By Janet Ekstract
ISTANBUL- With four days to go before presidential and parliamentary elections are set to take place in Libya, analysts and experts on the region have expressed skepticism about whether elections will actually go ahead as scheduled on December 24. The reasons are numerous and include opposite factions’ disagreement on candidates as well as questioning the legal procedures in the election process. Two wild card candidates include warlord and commander of the Libya National Army LNA) Khalifa Haftar. Haftar was investigated by the International Criminal Court (ICC) on accusations of genocide while his repeated attempts to overthrow the UN-backed government in Tripoli, rattled the international community. Former dictator Muammar al-Gaddafi’s second son, Saif al-Islam was granted permission to run on the presidential ballot by the courts in Libya despite the fact that he was threatened at gunpoint by militia to step down. He is also wanted by the ICC on charges of war crimes and there are a number of factions who oppose his candidacy.
A plethora of analysts and experts on the region view these issues as a stumbling block to fair elections being held on December 24. Another major concern are the mercenaries and foreign fighters that continue to remain in Libya despite the international community, the UN and the US administration calling for their complete withdrawal which was part of an agreement signed a year ago by a multitude of regional actors who pledged they would withdraw their forces in a bid for Libya to move toward a democratic process in its governance.
Meanwhile, former US envoy to Libya, Jonathan Winer weighed in on the situation, commenting that he thinks controversial candidates should not be permitted to run in the elections. Winer said that his expectation is that the elections will be postponed for a limited time while procedures that have been called into question by various groups, are ironed out.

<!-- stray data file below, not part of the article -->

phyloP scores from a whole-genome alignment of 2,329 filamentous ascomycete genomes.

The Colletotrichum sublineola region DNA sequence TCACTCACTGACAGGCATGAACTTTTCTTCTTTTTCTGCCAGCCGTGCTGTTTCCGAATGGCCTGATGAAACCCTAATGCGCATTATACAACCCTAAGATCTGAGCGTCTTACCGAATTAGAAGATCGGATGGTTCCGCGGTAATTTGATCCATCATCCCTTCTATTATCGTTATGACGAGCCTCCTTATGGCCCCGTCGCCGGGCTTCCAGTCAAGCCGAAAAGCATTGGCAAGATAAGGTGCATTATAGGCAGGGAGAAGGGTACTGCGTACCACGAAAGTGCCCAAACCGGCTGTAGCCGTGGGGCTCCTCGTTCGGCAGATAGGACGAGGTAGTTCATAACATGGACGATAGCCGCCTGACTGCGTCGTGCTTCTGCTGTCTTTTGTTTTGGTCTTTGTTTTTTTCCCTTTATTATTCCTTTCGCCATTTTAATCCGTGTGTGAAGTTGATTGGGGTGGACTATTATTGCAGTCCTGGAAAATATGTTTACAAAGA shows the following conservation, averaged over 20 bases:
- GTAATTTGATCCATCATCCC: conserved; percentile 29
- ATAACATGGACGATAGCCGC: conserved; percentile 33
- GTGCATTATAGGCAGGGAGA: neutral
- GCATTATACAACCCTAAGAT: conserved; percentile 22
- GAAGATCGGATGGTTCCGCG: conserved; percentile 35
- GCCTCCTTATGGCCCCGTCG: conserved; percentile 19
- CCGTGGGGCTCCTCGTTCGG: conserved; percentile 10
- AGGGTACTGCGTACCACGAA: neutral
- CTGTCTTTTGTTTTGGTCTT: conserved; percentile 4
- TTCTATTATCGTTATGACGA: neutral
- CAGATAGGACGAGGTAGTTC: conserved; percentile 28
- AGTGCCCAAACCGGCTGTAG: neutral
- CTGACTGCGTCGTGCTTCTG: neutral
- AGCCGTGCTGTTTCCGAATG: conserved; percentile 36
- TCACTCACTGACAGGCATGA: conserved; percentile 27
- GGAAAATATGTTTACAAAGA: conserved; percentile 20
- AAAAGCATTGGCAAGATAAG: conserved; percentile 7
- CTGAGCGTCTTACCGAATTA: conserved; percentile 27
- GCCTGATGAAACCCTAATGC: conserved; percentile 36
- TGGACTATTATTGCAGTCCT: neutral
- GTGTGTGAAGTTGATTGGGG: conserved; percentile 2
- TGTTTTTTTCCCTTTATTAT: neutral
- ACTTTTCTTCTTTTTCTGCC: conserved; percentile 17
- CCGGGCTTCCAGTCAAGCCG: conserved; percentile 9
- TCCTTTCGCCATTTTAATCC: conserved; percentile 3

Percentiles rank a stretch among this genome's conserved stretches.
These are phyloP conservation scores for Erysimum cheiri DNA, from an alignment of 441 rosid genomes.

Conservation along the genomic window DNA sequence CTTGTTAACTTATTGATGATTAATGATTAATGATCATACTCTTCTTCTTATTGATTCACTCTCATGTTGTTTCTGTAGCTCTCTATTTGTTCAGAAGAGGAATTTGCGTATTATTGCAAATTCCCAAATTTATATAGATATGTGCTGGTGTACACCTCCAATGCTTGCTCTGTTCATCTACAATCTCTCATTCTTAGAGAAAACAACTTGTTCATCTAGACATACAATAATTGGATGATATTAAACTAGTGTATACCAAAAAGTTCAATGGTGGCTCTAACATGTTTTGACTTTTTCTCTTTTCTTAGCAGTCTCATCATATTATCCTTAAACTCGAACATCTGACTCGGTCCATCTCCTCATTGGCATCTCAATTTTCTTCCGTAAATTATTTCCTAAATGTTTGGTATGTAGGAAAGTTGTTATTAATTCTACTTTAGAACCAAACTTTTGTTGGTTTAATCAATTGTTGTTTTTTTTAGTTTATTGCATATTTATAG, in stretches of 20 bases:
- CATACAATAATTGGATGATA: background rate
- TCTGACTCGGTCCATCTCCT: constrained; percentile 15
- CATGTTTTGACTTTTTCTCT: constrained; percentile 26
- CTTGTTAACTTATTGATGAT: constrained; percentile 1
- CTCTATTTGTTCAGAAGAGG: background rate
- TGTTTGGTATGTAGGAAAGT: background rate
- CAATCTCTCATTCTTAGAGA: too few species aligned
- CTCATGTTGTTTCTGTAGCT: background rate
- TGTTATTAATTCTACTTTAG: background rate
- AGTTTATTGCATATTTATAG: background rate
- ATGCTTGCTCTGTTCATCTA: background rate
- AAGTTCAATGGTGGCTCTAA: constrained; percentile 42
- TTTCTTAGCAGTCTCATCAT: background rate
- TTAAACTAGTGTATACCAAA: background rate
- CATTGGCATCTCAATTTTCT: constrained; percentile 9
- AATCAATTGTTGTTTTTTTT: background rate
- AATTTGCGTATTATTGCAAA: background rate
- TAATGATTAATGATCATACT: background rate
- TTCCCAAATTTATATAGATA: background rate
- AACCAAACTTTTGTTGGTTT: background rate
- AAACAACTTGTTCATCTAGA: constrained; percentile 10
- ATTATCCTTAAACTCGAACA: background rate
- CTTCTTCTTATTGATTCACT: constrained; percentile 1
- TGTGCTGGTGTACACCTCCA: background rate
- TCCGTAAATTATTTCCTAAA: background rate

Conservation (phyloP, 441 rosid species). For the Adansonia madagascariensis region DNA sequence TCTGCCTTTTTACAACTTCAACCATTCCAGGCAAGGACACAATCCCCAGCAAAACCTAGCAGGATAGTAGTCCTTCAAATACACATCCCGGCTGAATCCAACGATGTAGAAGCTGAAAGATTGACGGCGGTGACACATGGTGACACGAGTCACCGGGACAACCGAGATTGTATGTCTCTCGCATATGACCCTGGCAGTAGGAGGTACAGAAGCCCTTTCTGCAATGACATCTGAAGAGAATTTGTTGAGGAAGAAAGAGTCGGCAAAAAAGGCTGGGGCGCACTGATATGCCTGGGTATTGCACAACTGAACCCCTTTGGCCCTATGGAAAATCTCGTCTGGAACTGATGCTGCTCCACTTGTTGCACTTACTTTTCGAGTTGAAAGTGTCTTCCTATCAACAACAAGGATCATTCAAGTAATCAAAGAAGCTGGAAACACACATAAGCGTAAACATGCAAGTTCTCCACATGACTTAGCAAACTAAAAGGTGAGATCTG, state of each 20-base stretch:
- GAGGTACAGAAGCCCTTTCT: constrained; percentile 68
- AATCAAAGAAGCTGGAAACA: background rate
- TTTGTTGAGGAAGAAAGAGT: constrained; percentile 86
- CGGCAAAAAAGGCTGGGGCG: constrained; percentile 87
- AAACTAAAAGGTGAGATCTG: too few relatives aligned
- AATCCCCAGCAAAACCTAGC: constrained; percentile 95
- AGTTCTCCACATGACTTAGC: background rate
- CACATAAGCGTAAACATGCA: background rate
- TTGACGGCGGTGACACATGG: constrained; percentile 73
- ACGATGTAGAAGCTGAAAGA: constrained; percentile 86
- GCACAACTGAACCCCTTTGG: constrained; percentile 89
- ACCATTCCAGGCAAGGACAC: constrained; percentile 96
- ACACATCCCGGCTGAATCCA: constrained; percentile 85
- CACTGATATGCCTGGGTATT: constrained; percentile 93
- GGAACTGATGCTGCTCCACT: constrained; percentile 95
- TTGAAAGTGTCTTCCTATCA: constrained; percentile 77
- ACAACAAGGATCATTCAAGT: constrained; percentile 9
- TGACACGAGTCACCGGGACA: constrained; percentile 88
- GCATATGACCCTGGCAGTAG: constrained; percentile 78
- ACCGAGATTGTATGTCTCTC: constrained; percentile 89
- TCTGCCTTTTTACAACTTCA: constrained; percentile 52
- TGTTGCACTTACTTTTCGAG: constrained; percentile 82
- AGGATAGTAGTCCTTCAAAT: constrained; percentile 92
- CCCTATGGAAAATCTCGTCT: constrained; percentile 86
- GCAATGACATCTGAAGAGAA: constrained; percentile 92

The former US envoy told Alhurra TV – a US-based public Arabic language satellite TV channel that only broadcasts to the Middle East and North Africa – that elections will happen when the international community tells all Libyan parties that it is time to move forward with the Libyan people’s choice for their president. Winer lauded the work of the UN adviser on Libya, Stephanie Williams in her resolve to find a solution to the crisis in the North African nation – especially after the resignation of Jan Kubis two weeks ago.
For her part, Williams met several days ago with major players in the election process including the current interim Prime Minister Abdul Hamid Debeibah who is also on the ballot running for president. On December 14, Williams reiterated UN support for holding elections in Libya as the sole path to achieving a peaceful transition of power for a secure and stable democratic state. Currently, the spokesman for the House of Representatives (HoR), Abdullah Bliheq stated that the HoR committee responsible for following up on the electoral process and for communicating with the High National Elections Commission and the Supreme Judicial Council has completed its work. Bliheq said that a review of the committee’s final report will be done by the HoR in its first official session .